Gas Chromatograph with Mass Spectrometer (GC-MS)
Gas-liquid chromatography, usually referred to as gas chromatography (GC), is a type of column chromatography where the absorbing, stationary, medium is a liquid of low-volatility, called the liquid phase, and this is dispersed over the surface of an inert solid support which does not itself adsorb the components but which merely acts to hold the liquid phase in a stable dispersed form so as to present a large contact area.
GC involves the sample being vaporised and injected into the head of the chromatographic column. The sample is introduced to the column via an injection port and the volatile mixture is transported through the column by a chemically inert gas carrier gas. The components of the mixture are distributed between the gaseous and liquid phases and so travel more slowly than the carrier gas stream due to the retarding effect of the liquid phase. These phase differences allow considerably faster separations to be carried out than can be achieved in liquid-chromatography. Given a column of sufficient length the components will become separated as a result of differences in the retarding effect.
In the Celignis laboratory we use an Agilent 680 GC equipped with the ability to operate two detectors simultaneously. One of these is a flame ionisation detector (FID) which is selective for most organic compounds, has a high sensitivity, a large linear response range, and produces little noise. The effluent from the column is mixed with hydrogen and air, and ignited. The organic compounds that burn in the flame produce ions and electrons that conduct electricity through the flame, a large electrical potential is applied at the burner tip and a collector electrode is located above the flame. This allows the current to be measured. Given that FIDs are mass sensitive and not concentration sensitive, changes in the gas flow rate do not affect the response of the detector. However, FIDs are only suitable for compounds containing hydrocarbons due to the ability of the carbons to form cations and electrons upon pyrolysis, so allowing for a current to be generated between the electrodes. Also, as the FID results in the combustion of the effluent, it is not possible to undertake mass spectrometer analysis when this detector is used alone.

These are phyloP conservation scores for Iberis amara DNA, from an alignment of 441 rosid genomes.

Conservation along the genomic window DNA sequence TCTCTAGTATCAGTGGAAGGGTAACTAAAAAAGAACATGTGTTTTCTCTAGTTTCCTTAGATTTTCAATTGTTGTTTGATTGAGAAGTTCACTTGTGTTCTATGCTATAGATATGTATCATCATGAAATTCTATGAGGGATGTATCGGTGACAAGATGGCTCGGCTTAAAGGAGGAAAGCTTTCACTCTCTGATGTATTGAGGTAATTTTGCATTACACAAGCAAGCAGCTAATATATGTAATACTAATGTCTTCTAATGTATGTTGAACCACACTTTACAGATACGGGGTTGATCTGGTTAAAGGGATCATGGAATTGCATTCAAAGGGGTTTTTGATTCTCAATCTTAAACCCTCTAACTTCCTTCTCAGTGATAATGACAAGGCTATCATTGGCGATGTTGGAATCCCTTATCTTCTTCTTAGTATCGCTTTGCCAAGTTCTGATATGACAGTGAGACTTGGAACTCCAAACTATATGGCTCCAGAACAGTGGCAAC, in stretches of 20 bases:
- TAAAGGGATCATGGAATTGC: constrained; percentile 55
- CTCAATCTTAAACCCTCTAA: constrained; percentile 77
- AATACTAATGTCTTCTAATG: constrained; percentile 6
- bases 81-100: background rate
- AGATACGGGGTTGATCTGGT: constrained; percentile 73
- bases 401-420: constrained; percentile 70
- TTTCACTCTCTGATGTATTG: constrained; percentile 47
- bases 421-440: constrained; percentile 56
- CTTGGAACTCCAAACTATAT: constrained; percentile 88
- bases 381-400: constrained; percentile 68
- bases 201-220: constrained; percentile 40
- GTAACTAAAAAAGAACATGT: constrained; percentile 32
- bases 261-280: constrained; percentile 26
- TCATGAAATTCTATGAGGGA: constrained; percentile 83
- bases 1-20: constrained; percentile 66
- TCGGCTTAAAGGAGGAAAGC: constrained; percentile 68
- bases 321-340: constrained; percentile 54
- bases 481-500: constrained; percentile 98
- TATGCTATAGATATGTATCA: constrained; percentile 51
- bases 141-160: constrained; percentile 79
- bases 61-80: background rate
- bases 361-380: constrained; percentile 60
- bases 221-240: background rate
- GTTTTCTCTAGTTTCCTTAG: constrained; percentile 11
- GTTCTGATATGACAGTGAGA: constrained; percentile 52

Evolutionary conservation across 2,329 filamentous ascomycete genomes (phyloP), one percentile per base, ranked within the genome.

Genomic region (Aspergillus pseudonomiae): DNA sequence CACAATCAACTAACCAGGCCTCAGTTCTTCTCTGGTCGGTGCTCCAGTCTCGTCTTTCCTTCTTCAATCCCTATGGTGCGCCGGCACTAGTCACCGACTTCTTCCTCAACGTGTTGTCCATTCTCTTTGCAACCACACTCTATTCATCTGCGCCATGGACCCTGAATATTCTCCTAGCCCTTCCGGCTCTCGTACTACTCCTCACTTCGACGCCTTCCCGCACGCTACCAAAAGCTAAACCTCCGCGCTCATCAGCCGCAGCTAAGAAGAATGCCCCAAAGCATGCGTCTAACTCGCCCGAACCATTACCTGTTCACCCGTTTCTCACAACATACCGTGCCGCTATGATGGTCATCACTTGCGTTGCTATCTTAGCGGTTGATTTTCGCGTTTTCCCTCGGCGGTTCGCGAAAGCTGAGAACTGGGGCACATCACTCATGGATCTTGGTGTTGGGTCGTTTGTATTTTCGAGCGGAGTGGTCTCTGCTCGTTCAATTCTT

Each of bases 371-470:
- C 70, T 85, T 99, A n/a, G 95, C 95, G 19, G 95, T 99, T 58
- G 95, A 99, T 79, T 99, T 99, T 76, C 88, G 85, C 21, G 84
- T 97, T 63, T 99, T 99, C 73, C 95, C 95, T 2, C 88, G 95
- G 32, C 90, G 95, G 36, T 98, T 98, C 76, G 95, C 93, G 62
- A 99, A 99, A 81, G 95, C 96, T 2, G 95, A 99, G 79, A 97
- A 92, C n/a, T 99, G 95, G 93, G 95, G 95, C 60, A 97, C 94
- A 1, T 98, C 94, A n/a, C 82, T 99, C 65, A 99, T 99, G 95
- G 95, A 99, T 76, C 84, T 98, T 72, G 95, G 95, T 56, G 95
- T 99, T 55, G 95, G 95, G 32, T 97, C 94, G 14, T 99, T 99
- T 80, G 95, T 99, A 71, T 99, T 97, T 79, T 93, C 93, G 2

The second detector is a Thermal Conductivity Detector (TCD) which functions based on the thermal conductivity of the contents of the passing gas flow. We typically use helium as the carrier gas when using this detector since it has a relatively high thermal conductivity. Hence, when the analytes elute from the column they will result in a decrease in the thermal conductivity and an associated response in the detector. The sensitivity of the detector decreases as gas flow increases. Since TCDs do not change the composition of the passing compounds, the output of the GC can then be fed to the Mass Spectrometer (MS) for further analysis.
If two molecules have the same retention time GC equipment cannot differentiate between these as only a singular peak will be seen. Mass Spectrometry (MS), however, involves the breaking up of these molecules into ionized fragments, with known characteristic fragmentations associated with different molecules. These fragments are distinguished according to their mass to charge ratio, visualised on a mass spectrum, which plots the ion signal as a function of this ratio.
Use of the GC-MS system at Celignis
Currently, we our using our GC-MS for the analysis of bio-oils produced from pyrolysis processes. We are also working on using this device to develop a range of other analytical techniques for various products and analytes of relevance to the biomass and biofuels sector. If you would like us to undertake a custom analysis using this system then please get in touch.